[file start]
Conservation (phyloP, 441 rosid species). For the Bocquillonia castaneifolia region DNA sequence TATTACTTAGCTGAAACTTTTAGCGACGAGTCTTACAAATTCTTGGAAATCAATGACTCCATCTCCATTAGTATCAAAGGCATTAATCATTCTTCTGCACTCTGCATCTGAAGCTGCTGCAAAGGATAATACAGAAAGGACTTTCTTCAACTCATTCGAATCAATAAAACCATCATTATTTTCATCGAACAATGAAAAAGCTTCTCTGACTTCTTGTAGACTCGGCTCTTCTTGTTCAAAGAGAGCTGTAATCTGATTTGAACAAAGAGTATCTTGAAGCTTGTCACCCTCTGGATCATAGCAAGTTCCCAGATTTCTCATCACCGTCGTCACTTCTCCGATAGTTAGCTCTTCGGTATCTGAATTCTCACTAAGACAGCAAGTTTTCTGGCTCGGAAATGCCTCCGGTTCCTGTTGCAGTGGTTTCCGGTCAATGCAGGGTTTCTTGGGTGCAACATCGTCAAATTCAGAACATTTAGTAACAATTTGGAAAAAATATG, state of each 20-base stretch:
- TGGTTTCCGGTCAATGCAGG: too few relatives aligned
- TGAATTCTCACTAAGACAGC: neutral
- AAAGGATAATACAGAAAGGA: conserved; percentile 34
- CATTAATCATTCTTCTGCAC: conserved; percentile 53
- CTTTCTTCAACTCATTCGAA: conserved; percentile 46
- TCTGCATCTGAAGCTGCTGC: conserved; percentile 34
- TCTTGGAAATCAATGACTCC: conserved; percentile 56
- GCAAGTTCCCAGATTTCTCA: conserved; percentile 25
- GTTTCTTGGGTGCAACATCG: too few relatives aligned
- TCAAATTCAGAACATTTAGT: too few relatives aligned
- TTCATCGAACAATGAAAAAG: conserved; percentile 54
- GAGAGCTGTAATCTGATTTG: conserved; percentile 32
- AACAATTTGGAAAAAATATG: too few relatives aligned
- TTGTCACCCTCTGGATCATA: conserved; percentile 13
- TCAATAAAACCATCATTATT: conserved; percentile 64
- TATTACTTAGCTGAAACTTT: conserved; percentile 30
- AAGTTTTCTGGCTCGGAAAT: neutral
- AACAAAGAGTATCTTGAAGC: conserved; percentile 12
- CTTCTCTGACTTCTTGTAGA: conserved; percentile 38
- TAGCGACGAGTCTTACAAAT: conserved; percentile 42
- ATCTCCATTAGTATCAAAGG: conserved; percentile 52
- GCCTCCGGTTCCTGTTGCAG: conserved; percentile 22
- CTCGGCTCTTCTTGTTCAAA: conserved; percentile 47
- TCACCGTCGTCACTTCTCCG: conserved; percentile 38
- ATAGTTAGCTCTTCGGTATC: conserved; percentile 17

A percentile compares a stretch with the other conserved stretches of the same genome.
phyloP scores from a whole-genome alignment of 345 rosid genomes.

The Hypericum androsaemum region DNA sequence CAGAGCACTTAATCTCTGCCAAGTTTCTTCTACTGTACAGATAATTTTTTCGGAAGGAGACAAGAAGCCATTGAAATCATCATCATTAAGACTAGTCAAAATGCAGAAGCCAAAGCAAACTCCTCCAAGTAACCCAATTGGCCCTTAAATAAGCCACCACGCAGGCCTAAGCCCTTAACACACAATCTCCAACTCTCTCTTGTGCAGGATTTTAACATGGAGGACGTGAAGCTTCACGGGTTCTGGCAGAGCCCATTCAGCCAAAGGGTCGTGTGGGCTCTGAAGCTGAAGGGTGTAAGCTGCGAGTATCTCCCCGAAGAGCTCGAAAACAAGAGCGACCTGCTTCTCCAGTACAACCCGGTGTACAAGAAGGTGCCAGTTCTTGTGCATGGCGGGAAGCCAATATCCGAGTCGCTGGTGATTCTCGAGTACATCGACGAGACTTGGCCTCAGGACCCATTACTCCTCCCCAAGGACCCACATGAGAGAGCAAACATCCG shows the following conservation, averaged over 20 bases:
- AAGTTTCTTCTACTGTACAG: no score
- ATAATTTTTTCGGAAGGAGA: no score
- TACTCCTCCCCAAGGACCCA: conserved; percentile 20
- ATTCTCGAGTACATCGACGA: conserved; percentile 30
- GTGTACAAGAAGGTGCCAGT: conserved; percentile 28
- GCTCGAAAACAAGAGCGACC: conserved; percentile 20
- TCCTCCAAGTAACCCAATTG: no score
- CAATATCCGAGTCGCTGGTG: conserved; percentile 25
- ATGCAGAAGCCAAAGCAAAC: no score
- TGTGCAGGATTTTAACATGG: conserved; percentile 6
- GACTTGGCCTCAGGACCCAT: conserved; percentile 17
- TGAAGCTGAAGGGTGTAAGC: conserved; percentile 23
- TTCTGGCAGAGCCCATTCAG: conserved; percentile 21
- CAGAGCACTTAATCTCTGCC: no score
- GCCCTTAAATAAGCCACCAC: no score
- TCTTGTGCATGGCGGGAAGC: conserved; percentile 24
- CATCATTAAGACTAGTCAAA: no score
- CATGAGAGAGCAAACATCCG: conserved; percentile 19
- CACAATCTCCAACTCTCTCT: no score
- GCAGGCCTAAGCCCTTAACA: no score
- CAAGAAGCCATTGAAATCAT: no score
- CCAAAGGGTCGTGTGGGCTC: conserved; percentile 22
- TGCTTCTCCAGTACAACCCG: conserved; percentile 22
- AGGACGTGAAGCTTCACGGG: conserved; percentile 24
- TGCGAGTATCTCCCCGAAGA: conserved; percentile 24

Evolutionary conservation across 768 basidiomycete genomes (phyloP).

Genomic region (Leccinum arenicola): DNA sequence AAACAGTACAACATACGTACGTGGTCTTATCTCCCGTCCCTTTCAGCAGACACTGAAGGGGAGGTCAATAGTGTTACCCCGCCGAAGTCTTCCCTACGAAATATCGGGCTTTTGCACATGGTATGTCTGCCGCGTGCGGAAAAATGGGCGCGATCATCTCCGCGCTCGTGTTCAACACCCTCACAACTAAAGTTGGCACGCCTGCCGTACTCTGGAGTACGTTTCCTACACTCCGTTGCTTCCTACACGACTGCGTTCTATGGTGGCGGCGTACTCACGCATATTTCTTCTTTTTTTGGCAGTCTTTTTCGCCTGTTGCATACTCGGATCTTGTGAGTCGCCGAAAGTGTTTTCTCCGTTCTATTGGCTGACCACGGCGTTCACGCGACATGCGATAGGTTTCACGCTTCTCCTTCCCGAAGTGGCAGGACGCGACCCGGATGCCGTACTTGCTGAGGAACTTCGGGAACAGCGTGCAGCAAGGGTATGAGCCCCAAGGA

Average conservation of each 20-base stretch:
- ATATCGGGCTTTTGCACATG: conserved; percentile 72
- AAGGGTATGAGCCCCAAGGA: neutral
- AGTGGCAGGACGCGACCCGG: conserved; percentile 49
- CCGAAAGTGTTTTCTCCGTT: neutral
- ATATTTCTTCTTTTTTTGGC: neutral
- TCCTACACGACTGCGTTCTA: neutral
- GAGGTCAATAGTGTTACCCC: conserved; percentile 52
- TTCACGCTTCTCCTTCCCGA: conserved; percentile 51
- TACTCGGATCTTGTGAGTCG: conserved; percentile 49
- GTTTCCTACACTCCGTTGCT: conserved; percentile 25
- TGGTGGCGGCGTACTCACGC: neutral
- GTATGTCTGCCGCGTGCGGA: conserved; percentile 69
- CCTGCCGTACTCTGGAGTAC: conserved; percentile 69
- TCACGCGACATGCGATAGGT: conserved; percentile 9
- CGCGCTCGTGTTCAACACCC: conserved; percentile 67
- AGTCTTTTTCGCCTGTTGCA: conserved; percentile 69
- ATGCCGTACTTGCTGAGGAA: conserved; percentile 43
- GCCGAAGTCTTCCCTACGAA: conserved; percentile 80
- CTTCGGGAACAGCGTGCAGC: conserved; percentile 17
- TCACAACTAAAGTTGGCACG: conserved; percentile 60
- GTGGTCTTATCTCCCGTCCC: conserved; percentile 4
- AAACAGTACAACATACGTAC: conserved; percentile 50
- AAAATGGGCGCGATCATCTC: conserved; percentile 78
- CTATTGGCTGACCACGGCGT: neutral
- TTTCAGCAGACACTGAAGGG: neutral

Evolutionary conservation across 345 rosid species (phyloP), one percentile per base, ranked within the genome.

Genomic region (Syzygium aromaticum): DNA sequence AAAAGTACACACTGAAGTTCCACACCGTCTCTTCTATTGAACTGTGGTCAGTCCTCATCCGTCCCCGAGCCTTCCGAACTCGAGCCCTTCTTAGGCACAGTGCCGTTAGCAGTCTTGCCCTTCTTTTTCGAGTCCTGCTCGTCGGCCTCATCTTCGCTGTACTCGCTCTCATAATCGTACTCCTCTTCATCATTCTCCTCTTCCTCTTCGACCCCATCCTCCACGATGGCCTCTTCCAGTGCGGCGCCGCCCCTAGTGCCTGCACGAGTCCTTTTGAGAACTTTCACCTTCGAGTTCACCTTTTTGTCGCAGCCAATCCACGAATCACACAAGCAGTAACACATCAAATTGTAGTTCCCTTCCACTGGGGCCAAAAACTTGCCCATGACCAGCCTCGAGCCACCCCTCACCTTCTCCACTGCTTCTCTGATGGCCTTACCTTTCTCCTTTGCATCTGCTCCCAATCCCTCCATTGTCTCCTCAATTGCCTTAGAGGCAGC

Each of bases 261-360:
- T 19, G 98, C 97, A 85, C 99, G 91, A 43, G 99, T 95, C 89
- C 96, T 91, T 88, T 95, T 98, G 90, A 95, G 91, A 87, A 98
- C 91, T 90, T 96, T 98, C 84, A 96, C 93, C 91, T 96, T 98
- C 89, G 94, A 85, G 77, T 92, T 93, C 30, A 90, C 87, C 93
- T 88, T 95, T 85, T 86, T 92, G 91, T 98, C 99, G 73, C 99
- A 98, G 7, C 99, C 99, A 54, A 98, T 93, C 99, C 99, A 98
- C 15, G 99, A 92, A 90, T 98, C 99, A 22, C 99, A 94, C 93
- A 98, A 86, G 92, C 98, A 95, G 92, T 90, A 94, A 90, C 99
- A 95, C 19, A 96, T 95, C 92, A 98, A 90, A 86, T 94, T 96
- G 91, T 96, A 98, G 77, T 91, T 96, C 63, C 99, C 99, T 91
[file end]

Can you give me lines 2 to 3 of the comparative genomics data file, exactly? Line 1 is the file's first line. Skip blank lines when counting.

- TGGTTTCCGGTCAATGCAGG: too few relatives aligned
- TGAATTCTCACTAAGACAGC: neutral